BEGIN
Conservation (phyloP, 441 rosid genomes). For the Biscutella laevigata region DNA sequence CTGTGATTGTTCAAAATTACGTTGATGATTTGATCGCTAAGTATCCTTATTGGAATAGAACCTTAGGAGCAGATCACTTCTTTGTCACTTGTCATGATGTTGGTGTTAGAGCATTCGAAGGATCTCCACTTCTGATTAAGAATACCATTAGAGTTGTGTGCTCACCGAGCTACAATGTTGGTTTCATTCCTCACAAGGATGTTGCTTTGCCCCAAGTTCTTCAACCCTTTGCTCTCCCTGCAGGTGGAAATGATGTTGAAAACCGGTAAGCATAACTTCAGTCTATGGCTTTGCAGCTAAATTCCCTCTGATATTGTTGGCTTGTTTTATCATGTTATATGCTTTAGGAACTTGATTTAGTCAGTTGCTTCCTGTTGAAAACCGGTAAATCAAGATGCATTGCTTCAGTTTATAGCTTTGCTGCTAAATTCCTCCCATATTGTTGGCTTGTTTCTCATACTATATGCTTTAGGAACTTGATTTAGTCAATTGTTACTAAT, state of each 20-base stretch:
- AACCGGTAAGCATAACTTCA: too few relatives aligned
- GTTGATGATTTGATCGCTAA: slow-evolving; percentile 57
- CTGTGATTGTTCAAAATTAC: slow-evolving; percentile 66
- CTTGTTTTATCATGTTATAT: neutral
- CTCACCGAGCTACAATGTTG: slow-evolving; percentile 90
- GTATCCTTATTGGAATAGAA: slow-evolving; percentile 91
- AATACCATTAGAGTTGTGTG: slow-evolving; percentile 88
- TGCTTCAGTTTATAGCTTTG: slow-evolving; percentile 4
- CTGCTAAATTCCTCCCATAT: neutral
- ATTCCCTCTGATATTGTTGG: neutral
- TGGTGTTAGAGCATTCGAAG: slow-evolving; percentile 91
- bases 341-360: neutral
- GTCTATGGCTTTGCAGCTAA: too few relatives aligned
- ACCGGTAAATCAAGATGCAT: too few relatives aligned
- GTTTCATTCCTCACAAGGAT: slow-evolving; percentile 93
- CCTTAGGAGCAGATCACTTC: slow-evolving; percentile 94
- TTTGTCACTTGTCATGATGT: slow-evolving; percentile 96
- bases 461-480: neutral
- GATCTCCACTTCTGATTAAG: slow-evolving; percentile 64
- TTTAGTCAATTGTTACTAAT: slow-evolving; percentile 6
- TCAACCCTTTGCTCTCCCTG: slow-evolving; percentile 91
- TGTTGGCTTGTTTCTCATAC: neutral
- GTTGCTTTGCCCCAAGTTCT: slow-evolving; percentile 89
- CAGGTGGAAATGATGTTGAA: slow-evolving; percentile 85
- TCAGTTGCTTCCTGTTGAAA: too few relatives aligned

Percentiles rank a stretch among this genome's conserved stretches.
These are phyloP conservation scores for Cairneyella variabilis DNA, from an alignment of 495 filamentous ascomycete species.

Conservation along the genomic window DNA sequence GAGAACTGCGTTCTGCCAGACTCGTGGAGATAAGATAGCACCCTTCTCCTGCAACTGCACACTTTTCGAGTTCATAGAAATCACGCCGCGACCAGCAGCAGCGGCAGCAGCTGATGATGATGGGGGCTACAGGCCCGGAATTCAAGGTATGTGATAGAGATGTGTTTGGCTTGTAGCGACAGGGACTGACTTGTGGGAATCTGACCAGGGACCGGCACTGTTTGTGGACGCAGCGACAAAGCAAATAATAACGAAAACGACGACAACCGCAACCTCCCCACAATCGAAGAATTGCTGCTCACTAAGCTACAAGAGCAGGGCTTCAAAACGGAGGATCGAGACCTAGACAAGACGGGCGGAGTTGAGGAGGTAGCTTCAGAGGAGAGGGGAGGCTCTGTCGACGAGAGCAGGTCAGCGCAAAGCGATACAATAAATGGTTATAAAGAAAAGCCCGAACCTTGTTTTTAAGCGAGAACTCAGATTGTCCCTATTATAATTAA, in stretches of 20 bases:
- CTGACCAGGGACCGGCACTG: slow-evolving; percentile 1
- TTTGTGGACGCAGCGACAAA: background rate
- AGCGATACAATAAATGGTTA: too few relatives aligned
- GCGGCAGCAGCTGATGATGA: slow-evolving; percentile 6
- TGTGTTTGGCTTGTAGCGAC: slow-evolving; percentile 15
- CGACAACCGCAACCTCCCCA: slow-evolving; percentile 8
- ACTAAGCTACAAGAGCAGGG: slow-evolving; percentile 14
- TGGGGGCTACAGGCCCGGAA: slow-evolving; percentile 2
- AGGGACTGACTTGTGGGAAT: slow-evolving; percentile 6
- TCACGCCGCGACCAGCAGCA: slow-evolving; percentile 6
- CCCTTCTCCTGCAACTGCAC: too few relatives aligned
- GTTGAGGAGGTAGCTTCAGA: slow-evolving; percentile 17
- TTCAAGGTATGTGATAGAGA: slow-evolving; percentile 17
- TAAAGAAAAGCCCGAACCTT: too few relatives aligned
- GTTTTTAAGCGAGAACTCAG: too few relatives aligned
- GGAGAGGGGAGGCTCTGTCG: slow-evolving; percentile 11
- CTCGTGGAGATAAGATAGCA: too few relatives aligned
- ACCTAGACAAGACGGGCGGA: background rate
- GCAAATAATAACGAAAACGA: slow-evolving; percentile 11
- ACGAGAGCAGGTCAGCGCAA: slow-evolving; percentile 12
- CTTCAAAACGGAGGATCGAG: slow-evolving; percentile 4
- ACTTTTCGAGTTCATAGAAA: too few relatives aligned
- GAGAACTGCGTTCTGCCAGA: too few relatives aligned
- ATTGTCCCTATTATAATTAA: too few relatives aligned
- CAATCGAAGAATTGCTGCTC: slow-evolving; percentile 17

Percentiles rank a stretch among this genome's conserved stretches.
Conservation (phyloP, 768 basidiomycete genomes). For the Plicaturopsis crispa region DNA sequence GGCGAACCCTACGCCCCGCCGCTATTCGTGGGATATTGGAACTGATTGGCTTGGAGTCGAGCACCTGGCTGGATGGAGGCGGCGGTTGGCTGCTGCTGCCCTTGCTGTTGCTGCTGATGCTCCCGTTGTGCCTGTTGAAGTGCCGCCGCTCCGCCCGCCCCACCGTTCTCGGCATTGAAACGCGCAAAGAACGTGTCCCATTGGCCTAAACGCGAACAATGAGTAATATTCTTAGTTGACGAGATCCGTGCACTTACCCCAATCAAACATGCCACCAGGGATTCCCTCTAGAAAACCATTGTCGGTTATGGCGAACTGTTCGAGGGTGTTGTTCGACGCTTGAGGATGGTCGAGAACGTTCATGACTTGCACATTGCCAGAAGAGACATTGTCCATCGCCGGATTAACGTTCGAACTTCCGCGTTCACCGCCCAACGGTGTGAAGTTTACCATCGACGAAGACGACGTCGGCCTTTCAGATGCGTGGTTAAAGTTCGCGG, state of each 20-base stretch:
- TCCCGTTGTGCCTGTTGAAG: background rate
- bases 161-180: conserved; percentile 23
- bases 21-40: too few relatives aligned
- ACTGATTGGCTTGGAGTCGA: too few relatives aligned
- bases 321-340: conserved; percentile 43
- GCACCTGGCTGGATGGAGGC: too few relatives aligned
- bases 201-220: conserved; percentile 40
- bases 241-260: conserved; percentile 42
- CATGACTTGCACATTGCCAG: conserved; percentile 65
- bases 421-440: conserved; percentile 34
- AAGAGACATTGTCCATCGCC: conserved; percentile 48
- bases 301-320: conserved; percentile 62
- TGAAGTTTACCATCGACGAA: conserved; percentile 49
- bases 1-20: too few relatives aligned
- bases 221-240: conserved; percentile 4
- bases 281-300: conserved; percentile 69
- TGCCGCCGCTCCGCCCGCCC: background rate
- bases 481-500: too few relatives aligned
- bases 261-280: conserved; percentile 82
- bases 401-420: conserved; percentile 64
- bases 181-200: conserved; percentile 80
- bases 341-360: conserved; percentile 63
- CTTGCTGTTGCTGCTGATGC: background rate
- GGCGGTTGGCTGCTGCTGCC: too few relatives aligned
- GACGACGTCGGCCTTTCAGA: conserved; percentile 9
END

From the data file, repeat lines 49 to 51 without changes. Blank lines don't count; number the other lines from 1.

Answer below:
- ACGAGAGCAGGTCAGCGCAA: slow-evolving; percentile 12
- CTTCAAAACGGAGGATCGAG: slow-evolving; percentile 4
- ACTTTTCGAGTTCATAGAAA: too few relatives aligned